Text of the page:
The man who claims he brought up Olympic marathon champion Samuel Wanjiru, says he is grieving over the athlete’s death.
Mr Peter Kimani Nelly is yet to come in to terms with the death of Samuel Kamau Wanjiru, the World Olympic marathoner, the boy he says he raised during early childhood.
Mr Kimani who lives a poor life in Kiambaa Village in Kiambu learnt about the tragedy through the radio, news he said affected him since he loved the young man.
“I always wake up very early and on Monday, I was listening to a morning prayer in a vernacular radio station, when I heard the presenters discussing the matter and I was shocked because to me that was unthinkable,” he said.
He claims to have been abandoned by Ms Hanna Wanjiru (Wanjiru’s mother) when Wanjiru was only seven years old and she has never showed any interest in returning to him.
The 68-year-old man lives in a small wooden house on a quarter acre plot, and earns a living from offering manual labour.
He said he took Ms Wanjiru to his house when Wanjiru was only five months old. This was after his first wife had died, he said.
“My wife died, and I started courting Wanjiru’s mother. We met when she used to visit her relatives in the neighbourhood. When the boy named after her was only five months, we started living together in my small house, and life went on. I am the one who raised him,” Mr Kimani told the Nation on Tuesday.
He said they were later blessed with two other children, Simon Njoroge, who also left with his mother and the third one who later died and was buried on his father’s land.
Their marriage turned sour seven years later, after Ms Wanjiru developed an unusual behaviour and decided to return to her parents in Ol Kalou in Nyandarua.
“Everyone around us knew the children and Wanjiru used to play around with his age mates, but after some years, their mother chose to leave me. We never quarrelled, however,” he added.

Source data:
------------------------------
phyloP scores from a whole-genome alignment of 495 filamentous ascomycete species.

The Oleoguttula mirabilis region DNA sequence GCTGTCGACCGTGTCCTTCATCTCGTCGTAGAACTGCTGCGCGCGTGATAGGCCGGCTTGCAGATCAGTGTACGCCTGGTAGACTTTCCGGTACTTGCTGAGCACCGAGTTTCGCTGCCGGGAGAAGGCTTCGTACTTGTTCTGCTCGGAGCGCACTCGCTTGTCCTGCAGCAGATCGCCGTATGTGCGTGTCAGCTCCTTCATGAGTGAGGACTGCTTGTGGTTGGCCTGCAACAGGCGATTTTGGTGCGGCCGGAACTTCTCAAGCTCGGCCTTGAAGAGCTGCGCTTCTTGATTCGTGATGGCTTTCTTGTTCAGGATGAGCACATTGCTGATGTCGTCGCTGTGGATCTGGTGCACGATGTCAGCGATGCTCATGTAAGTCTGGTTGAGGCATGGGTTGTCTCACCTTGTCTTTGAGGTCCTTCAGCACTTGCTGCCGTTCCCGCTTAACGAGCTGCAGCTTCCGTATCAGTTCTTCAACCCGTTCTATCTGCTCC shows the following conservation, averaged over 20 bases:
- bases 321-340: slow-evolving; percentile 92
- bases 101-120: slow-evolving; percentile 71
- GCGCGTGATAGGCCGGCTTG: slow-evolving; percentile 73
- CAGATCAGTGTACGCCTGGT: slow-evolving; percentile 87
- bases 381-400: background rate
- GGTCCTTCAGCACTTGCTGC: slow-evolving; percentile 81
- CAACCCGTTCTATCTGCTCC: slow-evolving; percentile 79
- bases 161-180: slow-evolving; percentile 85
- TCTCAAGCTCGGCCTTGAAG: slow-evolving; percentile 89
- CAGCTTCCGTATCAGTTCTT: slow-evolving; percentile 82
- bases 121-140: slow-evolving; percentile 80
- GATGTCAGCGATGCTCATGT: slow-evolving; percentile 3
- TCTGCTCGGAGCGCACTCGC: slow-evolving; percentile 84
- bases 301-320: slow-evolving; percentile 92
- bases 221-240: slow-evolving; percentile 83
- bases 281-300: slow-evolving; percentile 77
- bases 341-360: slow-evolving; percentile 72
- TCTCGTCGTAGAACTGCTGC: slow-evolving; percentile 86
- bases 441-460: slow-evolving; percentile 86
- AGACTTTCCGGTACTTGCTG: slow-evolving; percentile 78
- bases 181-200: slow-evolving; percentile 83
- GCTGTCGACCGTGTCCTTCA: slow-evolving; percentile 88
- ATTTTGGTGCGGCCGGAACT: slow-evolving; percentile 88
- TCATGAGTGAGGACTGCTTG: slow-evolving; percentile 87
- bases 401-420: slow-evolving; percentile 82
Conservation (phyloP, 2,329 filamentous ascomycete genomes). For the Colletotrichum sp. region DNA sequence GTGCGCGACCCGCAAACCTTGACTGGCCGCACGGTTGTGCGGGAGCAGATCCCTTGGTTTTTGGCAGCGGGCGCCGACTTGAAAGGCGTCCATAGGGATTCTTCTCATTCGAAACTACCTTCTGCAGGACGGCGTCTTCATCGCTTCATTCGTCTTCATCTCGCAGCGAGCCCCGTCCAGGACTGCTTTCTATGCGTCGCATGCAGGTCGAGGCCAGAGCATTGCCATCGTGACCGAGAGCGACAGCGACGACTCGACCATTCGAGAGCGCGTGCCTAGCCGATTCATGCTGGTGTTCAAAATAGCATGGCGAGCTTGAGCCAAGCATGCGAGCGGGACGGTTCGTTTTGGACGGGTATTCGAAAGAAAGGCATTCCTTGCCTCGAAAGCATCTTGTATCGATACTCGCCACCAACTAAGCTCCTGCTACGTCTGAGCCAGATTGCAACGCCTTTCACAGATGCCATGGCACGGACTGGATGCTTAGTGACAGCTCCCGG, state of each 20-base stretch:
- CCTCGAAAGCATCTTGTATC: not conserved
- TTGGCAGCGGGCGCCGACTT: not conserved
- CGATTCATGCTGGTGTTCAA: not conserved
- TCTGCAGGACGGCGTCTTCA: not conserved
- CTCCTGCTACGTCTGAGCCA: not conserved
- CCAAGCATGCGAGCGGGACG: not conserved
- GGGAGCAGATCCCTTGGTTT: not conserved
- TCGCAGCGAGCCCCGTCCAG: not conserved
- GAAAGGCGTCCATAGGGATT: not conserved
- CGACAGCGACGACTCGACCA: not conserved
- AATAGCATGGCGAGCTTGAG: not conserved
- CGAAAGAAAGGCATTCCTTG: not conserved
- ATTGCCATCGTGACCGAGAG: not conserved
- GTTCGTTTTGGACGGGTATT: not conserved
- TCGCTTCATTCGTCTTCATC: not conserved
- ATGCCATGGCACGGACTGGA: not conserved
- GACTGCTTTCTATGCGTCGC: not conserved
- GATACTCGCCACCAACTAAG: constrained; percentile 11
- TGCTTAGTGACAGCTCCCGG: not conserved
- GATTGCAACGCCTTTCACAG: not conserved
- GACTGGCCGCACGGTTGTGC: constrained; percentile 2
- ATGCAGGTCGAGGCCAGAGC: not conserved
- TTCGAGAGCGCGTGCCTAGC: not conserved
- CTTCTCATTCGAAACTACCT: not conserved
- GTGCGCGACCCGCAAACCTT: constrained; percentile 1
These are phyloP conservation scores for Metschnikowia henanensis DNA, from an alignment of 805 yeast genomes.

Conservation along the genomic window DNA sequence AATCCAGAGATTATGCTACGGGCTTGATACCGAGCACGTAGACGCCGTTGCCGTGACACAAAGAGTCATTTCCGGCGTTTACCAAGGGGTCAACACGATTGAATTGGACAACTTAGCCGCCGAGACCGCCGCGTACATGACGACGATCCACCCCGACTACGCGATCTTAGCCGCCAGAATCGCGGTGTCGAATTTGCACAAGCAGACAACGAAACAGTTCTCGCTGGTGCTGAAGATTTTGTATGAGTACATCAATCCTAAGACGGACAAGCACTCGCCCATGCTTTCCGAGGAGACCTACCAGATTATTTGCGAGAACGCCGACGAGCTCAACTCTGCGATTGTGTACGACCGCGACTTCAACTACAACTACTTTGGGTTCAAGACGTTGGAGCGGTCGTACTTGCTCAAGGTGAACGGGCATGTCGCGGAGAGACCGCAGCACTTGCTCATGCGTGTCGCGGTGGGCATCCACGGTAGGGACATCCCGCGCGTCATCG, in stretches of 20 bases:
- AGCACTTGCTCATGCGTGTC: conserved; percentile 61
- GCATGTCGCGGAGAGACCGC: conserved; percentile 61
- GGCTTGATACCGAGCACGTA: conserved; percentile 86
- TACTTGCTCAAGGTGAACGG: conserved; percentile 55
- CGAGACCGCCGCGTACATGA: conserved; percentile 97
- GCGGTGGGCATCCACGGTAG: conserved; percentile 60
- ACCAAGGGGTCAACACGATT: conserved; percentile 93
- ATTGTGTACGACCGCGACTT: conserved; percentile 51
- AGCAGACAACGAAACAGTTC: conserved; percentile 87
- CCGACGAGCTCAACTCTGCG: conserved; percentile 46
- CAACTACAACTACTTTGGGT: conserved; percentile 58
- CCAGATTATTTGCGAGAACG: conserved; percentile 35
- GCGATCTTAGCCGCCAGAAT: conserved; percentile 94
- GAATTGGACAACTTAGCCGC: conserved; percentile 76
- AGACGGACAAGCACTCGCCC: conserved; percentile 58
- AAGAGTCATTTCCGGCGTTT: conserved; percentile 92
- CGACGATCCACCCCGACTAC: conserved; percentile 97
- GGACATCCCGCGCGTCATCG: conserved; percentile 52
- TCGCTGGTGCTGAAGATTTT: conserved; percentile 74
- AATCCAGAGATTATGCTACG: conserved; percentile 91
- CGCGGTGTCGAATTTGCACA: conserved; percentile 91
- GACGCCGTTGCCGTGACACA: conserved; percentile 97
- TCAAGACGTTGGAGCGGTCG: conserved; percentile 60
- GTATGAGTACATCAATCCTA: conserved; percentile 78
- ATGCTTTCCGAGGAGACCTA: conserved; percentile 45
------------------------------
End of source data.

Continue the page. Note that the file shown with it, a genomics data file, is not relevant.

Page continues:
Later, Ms Wanjiru and her parents would visit on and off, and he always hoped that they would one day return to him, but that stopped immediately Wanjiru became an athlete.
At the age of about 18 years, Wanjiru paid him a visit, since there were differences over what name would be his surname.
Wanjiru wanted to carry his name, but the in-laws disapproved and it’s when he told him to go with his mother’s name so that he could get travelling documents without any delay.
This was the last time he saw Wanjiru or heard from him despite having promised him that he would be visiting occasionally.
“Before Wanjiru went to study in Japan, he visited me and we slept in the same house and we talked a lot.
“He told me how the surname would affect his travelling and I told him to go with his mother’s to avoid any problem since I also have my mother’s as my surname,” he added.
Wanjiru’s younger brother in the company of his grandmother visited him after Wanjiru began racing, and he recalls him asking when their mother would bring the boy back to him, and he answered they would one day.
He said he was willing to go for the burial if he gets fare since he still loves his family, but he is not interested in the wealth of his foster son, which, he said, he knew would cause a lot of problems.